Finance Minister, Ken Ofori-Atta, says concerns that the government is burdening businesses with excess taxes are misplaced.
According to him, “I believe most of us do not pay taxes.”
He explained that with Ghana’s current revenue to GDP ratio standing at only 13% when it should have been at 20%, it means, “a third of taxes that should be paid are not being paid.”
Citing an example from the introduction of the e-VAT system, he said, “There was a company that was reporting 342,000 cedis of sales a month and paying 40,000 cedis in VAT. After the system was put in place, sales were 158 million a month and VAT was 19.8 million. So you begin to understand some of these people that GRA is over-auditing them clearly are not doing what they’re supposed to do.”
The finance minister who was speaking on the sideline of the IMF spring meeting in Washington DC said the introduction of new tax measures are not geared at overly burdening the business sector.
He explained that the current economic situation and the country’s need to ramp up revenue mobilisation following its obstruction from the international capital market are justification for the tax hikes.
He, however, is optimistic that in the near future when the country is in a much better economic place, some of these taxes will be removed to allow for more growth and expansion.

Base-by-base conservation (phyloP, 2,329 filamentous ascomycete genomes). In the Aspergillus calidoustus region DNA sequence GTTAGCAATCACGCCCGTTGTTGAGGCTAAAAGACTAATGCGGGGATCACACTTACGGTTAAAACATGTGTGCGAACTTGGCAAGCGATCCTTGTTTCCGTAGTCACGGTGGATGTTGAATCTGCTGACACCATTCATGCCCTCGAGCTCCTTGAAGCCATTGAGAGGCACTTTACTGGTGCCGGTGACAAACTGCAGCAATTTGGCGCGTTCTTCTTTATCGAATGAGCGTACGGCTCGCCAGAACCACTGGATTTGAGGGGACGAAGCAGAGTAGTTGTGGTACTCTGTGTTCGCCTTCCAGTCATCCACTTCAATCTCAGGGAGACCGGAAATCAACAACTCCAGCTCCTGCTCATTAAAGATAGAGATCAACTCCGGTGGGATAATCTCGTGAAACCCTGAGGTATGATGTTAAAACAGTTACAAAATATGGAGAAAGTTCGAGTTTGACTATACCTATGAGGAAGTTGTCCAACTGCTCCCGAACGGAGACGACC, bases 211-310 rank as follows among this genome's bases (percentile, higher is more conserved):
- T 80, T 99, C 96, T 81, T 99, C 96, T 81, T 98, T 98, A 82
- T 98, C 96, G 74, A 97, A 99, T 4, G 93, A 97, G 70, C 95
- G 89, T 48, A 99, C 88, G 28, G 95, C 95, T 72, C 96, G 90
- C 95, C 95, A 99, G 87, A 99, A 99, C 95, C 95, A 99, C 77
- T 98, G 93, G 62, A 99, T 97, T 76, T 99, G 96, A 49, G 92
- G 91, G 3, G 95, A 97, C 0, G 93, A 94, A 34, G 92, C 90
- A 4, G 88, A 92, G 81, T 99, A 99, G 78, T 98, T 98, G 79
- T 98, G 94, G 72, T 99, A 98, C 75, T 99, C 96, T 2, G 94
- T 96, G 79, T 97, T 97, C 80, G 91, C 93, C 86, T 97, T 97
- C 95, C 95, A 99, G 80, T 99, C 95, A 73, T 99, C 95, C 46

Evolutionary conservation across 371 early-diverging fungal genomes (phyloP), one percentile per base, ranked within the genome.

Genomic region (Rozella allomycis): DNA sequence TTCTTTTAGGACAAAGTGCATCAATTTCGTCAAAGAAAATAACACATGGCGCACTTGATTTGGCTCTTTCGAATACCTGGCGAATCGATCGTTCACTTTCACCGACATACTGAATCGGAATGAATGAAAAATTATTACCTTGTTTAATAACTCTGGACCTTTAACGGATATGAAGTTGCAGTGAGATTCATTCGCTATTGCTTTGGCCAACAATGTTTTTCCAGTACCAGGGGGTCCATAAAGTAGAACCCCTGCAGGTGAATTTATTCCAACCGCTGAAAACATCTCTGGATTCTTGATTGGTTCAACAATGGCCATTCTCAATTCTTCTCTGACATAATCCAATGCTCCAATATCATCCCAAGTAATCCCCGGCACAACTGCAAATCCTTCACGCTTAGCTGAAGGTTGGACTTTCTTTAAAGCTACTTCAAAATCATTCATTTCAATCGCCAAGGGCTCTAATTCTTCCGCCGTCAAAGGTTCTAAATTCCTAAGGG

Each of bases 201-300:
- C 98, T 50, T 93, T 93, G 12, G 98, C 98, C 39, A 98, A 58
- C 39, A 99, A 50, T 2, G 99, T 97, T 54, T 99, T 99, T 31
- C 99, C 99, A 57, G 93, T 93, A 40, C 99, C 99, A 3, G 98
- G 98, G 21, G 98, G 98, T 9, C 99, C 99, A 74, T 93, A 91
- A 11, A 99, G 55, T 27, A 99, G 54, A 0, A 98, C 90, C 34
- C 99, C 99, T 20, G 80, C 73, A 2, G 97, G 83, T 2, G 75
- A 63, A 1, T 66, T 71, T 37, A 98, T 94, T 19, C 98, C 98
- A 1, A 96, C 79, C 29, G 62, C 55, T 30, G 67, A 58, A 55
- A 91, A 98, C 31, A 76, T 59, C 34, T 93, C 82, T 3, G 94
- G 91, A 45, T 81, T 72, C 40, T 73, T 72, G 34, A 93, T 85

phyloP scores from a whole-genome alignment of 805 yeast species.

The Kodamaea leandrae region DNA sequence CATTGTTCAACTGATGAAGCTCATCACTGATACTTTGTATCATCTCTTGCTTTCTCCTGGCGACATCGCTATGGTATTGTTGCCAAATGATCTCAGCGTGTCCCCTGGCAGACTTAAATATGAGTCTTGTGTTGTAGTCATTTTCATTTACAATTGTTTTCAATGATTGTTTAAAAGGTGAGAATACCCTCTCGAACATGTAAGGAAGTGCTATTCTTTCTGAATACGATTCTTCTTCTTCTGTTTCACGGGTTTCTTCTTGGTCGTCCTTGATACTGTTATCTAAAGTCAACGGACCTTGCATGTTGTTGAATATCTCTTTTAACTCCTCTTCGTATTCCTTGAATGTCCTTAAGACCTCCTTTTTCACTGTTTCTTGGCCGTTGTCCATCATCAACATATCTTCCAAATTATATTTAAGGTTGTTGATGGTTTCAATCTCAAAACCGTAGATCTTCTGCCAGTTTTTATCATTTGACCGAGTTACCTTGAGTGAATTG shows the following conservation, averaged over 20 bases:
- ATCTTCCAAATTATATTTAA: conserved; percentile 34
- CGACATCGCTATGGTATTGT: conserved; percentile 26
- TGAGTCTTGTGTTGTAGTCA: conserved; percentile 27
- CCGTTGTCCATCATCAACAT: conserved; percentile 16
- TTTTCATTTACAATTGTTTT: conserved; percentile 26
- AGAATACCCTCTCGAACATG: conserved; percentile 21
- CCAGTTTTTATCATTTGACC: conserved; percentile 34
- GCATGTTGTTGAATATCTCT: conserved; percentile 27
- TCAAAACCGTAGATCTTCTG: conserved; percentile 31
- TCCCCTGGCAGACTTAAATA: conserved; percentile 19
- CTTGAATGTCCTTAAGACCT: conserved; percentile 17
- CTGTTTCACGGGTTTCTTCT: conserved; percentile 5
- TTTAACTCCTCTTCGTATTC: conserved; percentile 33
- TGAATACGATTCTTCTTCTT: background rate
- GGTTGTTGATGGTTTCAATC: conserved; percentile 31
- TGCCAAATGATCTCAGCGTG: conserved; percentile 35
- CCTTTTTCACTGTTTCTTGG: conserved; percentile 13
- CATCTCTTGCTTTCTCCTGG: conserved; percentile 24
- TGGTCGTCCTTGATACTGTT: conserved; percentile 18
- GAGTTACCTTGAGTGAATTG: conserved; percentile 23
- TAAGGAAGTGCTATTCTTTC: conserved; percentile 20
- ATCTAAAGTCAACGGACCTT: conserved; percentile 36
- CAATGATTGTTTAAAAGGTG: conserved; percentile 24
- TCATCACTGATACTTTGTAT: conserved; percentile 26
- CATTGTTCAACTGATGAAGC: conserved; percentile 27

“So once you begin to get all of these appropriate taxes in place, certainly you then get into a period where you actually – as we came in 2016, you remember in 2017 we cancelled a lot of taxes – as we begin to build up then certain taxes may not be necessary, but we need the revenue now to be able to move in that direction.
“I believe that the digitalization will help, and as we move towards 18-20% revenue to GDP it will ease. Because we as a market oriented philosophy for our government, we will always look for ways in which we will make our businesses pay as little taxes as possible to ensure that employment and expansion comes into place, but there are periods in which we need to generate appropriate taxes so that we can fund the budget,” he said.
Gov’t to restrict importation of rice, ‘yemuadie’ and other products
The government is set to lay before Parliament today, November 21, a Constitutional Instrument (C.I) seeking to restrict the importation of selected strategic products into the country.
The items, numbering over 20, will include rice, tripe (popularly called “yemuadie” in Ghana), and diapers.
The government said the move is part of efforts to enhance local production.
Speaking during a press briefing in Parliament, the Minister of Trade and Industry, K.T Hammond said, “Stomach of animals, bladder and the chunk of intestines (yemuadie), the country had had to put in an amount of about $164 million towards the importation of these items. We are taking steps to ensure that in terms of rice, there’s no poverty of rice in the country.”
He emphasized, “By these restrictions, we are not going to ensure that there’s no food in the country at all; that is not the point at all. There have to be some efforts by the government to ensure that we go back to Acheampong’s operation feed yourself. There are about 22 items on the list, one of them, I think, is diapers.”